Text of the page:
I can often times be a bit leery of media tie-in novels, because they're usually not written by those who write the shows/movies, and that can lead to problems with characterization.
However, this novel written by Susan and Clay Griffith, avoided that.
Barry begins to suffer from what he calls "blurring" during rescues in which he sees an older version of himself and his powers "glitch". These episodes become more and more severe just as a group of villains (Pied Piper, Peekaboo, Weather Wizard, Prism, and The Mist) join forces to wreak havoc on Central City.
Barry, growing more and more weary from the almost constant onslaught of the villains and the blurring (which causes his speed healing to malfunction), calls in The Green Arrow (and Diggle and Felicity) for help.
I really enjoyed this book. For the most part the authors were dead on in regards to the characterization. Not 100%, but pretty darn good all the same.
I also enjoyed the fact that with this being a novel, we got more time to have scenes between characters that we don't normally get in the show. There was a great scene with Iris and Caitlin, for example. And another with Joe and Diggle that I really enjoyed.
The book also spent plenty of time with our villains from their POV, and I absolutely loved the development that Shawna Baez (Peekaboo) got.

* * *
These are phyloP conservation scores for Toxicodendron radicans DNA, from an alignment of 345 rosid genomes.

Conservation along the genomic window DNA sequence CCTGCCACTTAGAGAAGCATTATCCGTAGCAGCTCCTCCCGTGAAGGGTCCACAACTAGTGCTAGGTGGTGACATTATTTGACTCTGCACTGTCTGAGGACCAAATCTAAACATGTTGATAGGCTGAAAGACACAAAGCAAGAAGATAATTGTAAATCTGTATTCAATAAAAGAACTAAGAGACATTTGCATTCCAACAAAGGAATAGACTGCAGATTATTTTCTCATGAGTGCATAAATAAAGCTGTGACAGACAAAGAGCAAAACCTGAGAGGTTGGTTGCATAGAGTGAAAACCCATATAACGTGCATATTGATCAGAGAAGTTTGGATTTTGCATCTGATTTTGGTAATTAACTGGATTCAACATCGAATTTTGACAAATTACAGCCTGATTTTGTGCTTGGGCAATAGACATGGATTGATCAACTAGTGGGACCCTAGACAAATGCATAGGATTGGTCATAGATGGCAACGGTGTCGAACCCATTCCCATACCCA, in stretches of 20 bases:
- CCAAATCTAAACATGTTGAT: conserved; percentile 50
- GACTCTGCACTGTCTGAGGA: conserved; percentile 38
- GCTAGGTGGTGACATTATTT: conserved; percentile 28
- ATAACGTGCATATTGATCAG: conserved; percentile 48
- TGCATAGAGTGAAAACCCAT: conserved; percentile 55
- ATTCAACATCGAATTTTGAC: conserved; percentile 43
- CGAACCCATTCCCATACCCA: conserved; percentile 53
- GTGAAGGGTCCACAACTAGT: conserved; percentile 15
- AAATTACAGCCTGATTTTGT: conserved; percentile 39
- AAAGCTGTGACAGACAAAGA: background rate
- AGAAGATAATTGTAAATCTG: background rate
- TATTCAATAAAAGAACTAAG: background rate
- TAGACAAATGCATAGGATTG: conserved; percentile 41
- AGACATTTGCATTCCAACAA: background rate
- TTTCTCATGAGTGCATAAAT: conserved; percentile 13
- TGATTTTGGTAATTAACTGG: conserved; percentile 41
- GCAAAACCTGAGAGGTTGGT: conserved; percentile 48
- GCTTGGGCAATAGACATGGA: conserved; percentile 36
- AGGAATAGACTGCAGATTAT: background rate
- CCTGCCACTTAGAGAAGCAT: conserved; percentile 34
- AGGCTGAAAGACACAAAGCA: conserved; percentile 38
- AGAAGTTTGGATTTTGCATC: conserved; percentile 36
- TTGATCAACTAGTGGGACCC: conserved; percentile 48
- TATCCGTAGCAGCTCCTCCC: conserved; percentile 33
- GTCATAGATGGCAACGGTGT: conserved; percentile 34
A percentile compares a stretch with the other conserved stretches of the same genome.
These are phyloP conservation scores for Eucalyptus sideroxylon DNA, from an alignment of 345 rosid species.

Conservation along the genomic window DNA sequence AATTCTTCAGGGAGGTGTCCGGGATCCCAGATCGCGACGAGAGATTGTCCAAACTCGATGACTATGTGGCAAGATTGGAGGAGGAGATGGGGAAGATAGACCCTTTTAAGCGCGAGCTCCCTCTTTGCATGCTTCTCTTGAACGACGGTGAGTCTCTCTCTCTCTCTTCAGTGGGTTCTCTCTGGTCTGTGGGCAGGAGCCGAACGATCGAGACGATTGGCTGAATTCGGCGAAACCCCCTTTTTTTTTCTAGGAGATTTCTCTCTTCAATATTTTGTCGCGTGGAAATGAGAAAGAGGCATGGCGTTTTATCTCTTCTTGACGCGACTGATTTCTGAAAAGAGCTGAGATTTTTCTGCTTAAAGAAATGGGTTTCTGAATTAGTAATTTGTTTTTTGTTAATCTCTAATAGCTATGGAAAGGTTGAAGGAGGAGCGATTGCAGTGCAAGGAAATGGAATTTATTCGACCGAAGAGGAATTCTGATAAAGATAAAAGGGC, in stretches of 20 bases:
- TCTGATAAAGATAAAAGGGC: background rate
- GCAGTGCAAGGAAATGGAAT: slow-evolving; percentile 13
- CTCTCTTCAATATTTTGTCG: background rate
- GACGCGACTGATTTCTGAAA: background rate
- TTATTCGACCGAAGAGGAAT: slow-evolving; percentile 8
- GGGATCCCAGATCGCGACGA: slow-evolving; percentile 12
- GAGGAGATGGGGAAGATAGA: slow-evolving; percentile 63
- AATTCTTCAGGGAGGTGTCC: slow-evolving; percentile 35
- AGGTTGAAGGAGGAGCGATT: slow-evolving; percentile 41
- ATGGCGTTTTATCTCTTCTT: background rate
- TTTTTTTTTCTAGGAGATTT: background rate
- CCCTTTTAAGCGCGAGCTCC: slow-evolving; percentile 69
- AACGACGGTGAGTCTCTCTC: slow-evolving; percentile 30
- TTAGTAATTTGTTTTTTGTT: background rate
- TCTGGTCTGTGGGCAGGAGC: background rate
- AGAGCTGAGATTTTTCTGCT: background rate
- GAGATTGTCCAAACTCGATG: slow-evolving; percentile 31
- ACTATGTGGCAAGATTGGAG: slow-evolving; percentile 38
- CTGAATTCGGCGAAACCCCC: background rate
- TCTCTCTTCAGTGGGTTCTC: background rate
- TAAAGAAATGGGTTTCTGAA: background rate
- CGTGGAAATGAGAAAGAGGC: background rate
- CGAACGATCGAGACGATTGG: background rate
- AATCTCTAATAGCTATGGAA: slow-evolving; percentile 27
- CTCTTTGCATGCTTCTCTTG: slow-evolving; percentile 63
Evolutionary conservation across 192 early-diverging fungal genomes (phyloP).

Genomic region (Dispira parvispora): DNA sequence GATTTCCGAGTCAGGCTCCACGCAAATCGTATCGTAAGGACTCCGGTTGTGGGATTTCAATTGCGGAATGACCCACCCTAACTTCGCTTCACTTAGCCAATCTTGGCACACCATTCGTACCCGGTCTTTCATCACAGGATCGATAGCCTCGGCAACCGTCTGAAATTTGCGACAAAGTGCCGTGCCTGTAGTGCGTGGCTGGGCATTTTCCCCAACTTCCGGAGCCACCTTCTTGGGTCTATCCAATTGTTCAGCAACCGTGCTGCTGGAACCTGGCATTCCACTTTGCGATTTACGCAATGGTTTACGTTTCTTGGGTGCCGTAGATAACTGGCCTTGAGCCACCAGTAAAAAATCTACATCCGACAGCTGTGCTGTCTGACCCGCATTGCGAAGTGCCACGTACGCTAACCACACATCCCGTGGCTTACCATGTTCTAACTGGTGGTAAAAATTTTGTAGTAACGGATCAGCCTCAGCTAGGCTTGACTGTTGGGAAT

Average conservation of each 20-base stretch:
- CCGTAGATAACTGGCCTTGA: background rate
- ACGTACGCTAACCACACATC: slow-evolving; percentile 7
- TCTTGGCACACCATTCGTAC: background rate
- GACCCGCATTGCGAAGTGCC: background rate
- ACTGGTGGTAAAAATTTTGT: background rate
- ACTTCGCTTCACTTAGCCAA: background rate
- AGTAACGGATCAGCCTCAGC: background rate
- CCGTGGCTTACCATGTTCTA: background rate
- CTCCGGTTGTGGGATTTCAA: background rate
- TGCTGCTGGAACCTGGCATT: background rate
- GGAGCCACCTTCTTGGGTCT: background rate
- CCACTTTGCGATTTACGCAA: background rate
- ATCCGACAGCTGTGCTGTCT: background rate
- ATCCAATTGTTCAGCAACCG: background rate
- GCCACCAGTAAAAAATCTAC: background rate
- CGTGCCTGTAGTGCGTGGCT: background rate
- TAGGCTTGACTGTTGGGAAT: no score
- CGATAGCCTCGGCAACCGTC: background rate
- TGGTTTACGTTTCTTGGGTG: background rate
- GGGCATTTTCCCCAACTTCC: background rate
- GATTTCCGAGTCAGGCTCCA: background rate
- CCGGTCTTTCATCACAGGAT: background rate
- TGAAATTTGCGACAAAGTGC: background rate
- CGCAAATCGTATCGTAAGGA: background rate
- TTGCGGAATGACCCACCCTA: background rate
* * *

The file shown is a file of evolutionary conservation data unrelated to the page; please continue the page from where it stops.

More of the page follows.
As far as where this would fit in the show's timeline, I'd say early season two. After the singularity most definitely, but before Earth-2's Harrison "Harry" Wells shows up. They are aware of Zoom, and I'd say they would have had to have met "Jay Garrick" since Barry knows how to throw lightning in this book, and that's something I was taught by "Jay" (trying so hard not to spoil S2 here). Then again, this isn't exactly show canon, so maybe this is something we're supposed to hand wave, I don't know.
Speaking of Harrison Wells--who is my favorite character, any version of him--I was so disappointed to read in another review that he wasn't in this book. That's not exactly true. While the season 1 version of him isn't a speaking, physical character in the book (due to having been defeated), his presence is hugely felt throughout the entire book, and he is mentioned several times. So, it wasn't as disappointing as it could have been.
I've already preordered the second part of the crossover, Arrow: A Generation of Vipers, and I can't wait to see what happens next.